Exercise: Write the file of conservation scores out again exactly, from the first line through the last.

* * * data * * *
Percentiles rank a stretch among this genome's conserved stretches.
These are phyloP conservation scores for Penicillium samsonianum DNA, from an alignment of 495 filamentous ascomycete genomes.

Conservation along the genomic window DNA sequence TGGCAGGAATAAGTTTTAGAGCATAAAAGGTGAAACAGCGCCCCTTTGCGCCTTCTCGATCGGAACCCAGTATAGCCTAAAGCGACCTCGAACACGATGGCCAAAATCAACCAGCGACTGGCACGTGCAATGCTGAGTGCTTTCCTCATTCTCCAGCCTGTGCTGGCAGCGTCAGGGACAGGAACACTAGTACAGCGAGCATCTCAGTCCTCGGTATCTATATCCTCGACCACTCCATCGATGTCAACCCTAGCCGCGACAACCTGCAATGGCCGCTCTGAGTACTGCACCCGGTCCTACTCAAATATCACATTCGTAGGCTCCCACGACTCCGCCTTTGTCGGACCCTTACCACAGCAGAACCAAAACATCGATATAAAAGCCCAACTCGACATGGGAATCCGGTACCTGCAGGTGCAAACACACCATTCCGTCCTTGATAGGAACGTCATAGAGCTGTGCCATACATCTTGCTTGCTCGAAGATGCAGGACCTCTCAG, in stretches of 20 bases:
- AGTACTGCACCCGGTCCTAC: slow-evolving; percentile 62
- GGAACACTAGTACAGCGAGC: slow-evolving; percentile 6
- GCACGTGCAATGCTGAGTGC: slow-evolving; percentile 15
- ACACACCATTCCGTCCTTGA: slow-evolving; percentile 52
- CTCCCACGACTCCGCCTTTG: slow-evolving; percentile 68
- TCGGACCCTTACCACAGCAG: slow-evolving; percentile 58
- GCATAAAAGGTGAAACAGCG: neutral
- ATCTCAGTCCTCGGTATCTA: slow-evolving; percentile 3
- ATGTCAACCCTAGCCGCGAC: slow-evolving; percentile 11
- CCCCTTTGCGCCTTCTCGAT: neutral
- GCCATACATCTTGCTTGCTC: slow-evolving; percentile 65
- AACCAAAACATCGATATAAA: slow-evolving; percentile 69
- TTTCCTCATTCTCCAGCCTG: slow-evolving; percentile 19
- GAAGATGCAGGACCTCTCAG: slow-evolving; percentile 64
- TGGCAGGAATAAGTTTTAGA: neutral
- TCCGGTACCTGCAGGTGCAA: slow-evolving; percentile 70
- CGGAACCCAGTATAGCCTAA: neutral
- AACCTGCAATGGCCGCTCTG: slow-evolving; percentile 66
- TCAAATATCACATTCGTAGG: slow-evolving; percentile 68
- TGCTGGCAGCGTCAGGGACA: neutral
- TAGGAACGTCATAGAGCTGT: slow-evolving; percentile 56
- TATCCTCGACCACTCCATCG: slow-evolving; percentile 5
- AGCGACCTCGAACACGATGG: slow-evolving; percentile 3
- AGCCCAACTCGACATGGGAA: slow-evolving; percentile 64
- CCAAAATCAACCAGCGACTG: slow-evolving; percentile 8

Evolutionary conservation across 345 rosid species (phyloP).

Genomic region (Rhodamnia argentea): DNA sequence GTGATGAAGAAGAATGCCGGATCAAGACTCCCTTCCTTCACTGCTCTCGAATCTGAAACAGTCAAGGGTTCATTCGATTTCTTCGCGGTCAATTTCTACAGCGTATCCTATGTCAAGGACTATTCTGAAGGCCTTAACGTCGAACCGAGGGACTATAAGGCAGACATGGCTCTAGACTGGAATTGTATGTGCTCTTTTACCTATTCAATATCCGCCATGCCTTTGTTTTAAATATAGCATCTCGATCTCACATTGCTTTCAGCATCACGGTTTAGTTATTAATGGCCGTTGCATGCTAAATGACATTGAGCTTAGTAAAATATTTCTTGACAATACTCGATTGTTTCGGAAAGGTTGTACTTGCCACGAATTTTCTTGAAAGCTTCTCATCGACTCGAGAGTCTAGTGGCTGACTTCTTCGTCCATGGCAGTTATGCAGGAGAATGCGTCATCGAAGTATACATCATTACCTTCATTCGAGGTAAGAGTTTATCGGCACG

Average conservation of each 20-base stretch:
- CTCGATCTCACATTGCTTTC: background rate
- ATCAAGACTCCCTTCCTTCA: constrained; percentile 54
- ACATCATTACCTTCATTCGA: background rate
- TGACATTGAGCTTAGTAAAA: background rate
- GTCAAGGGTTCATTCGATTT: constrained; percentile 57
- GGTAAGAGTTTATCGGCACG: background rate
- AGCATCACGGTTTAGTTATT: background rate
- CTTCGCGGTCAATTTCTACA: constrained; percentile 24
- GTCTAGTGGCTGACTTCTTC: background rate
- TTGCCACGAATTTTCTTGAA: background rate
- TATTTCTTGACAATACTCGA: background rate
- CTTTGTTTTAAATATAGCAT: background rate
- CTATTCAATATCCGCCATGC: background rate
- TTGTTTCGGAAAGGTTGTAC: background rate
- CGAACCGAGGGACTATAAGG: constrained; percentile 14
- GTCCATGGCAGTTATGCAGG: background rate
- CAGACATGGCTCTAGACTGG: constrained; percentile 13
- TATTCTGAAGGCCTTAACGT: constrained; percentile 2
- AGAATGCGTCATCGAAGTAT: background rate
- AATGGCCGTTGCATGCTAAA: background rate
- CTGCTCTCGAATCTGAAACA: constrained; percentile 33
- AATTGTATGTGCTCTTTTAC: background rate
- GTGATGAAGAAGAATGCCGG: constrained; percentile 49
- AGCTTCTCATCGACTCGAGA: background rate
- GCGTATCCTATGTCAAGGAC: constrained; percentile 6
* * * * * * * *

Percentiles rank a stretch among this genome's conserved stretches.
These are phyloP conservation scores for Penicillium samsonianum DNA, from an alignment of 495 filamentous ascomycete genomes.

Conservation along the genomic window DNA sequence TGGCAGGAATAAGTTTTAGAGCATAAAAGGTGAAACAGCGCCCCTTTGCGCCTTCTCGATCGGAACCCAGTATAGCCTAAAGCGACCTCGAACACGATGGCCAAAATCAACCAGCGACTGGCACGTGCAATGCTGAGTGCTTTCCTCATTCTCCAGCCTGTGCTGGCAGCGTCAGGGACAGGAACACTAGTACAGCGAGCATCTCAGTCCTCGGTATCTATATCCTCGACCACTCCATCGATGTCAACCCTAGCCGCGACAACCTGCAATGGCCGCTCTGAGTACTGCACCCGGTCCTACTCAAATATCACATTCGTAGGCTCCCACGACTCCGCCTTTGTCGGACCCTTACCACAGCAGAACCAAAACATCGATATAAAAGCCCAACTCGACATGGGAATCCGGTACCTGCAGGTGCAAACACACCATTCCGTCCTTGATAGGAACGTCATAGAGCTGTGCCATACATCTTGCTTGCTCGAAGATGCAGGACCTCTCAG, in stretches of 20 bases:
- AGTACTGCACCCGGTCCTAC: slow-evolving; percentile 62
- GGAACACTAGTACAGCGAGC: slow-evolving; percentile 6
- GCACGTGCAATGCTGAGTGC: slow-evolving; percentile 15
- ACACACCATTCCGTCCTTGA: slow-evolving; percentile 52
- CTCCCACGACTCCGCCTTTG: slow-evolving; percentile 68
- TCGGACCCTTACCACAGCAG: slow-evolving; percentile 58
- GCATAAAAGGTGAAACAGCG: neutral
- ATCTCAGTCCTCGGTATCTA: slow-evolving; percentile 3
- ATGTCAACCCTAGCCGCGAC: slow-evolving; percentile 11
- CCCCTTTGCGCCTTCTCGAT: neutral
- GCCATACATCTTGCTTGCTC: slow-evolving; percentile 65
- AACCAAAACATCGATATAAA: slow-evolving; percentile 69
- TTTCCTCATTCTCCAGCCTG: slow-evolving; percentile 19
- GAAGATGCAGGACCTCTCAG: slow-evolving; percentile 64
- TGGCAGGAATAAGTTTTAGA: neutral
- TCCGGTACCTGCAGGTGCAA: slow-evolving; percentile 70
- CGGAACCCAGTATAGCCTAA: neutral
- AACCTGCAATGGCCGCTCTG: slow-evolving; percentile 66
- TCAAATATCACATTCGTAGG: slow-evolving; percentile 68
- TGCTGGCAGCGTCAGGGACA: neutral
- TAGGAACGTCATAGAGCTGT: slow-evolving; percentile 56
- TATCCTCGACCACTCCATCG: slow-evolving; percentile 5
- AGCGACCTCGAACACGATGG: slow-evolving; percentile 3
- AGCCCAACTCGACATGGGAA: slow-evolving; percentile 64
- CCAAAATCAACCAGCGACTG: slow-evolving; percentile 8

Evolutionary conservation across 345 rosid species (phyloP).

Genomic region (Rhodamnia argentea): DNA sequence GTGATGAAGAAGAATGCCGGATCAAGACTCCCTTCCTTCACTGCTCTCGAATCTGAAACAGTCAAGGGTTCATTCGATTTCTTCGCGGTCAATTTCTACAGCGTATCCTATGTCAAGGACTATTCTGAAGGCCTTAACGTCGAACCGAGGGACTATAAGGCAGACATGGCTCTAGACTGGAATTGTATGTGCTCTTTTACCTATTCAATATCCGCCATGCCTTTGTTTTAAATATAGCATCTCGATCTCACATTGCTTTCAGCATCACGGTTTAGTTATTAATGGCCGTTGCATGCTAAATGACATTGAGCTTAGTAAAATATTTCTTGACAATACTCGATTGTTTCGGAAAGGTTGTACTTGCCACGAATTTTCTTGAAAGCTTCTCATCGACTCGAGAGTCTAGTGGCTGACTTCTTCGTCCATGGCAGTTATGCAGGAGAATGCGTCATCGAAGTATACATCATTACCTTCATTCGAGGTAAGAGTTTATCGGCACG

Average conservation of each 20-base stretch:
- CTCGATCTCACATTGCTTTC: background rate
- ATCAAGACTCCCTTCCTTCA: constrained; percentile 54
- ACATCATTACCTTCATTCGA: background rate
- TGACATTGAGCTTAGTAAAA: background rate
- GTCAAGGGTTCATTCGATTT: constrained; percentile 57
- GGTAAGAGTTTATCGGCACG: background rate
- AGCATCACGGTTTAGTTATT: background rate
- CTTCGCGGTCAATTTCTACA: constrained; percentile 24
- GTCTAGTGGCTGACTTCTTC: background rate
- TTGCCACGAATTTTCTTGAA: background rate
- TATTTCTTGACAATACTCGA: background rate
- CTTTGTTTTAAATATAGCAT: background rate
- CTATTCAATATCCGCCATGC: background rate
- TTGTTTCGGAAAGGTTGTAC: background rate
- CGAACCGAGGGACTATAAGG: constrained; percentile 14
- GTCCATGGCAGTTATGCAGG: background rate
- CAGACATGGCTCTAGACTGG: constrained; percentile 13
- TATTCTGAAGGCCTTAACGT: constrained; percentile 2
- AGAATGCGTCATCGAAGTAT: background rate
- AATGGCCGTTGCATGCTAAA: background rate
- CTGCTCTCGAATCTGAAACA: constrained; percentile 33
- AATTGTATGTGCTCTTTTAC: background rate
- GTGATGAAGAAGAATGCCGG: constrained; percentile 49
- AGCTTCTCATCGACTCGAGA: background rate
- GCGTATCCTATGTCAAGGAC: constrained; percentile 6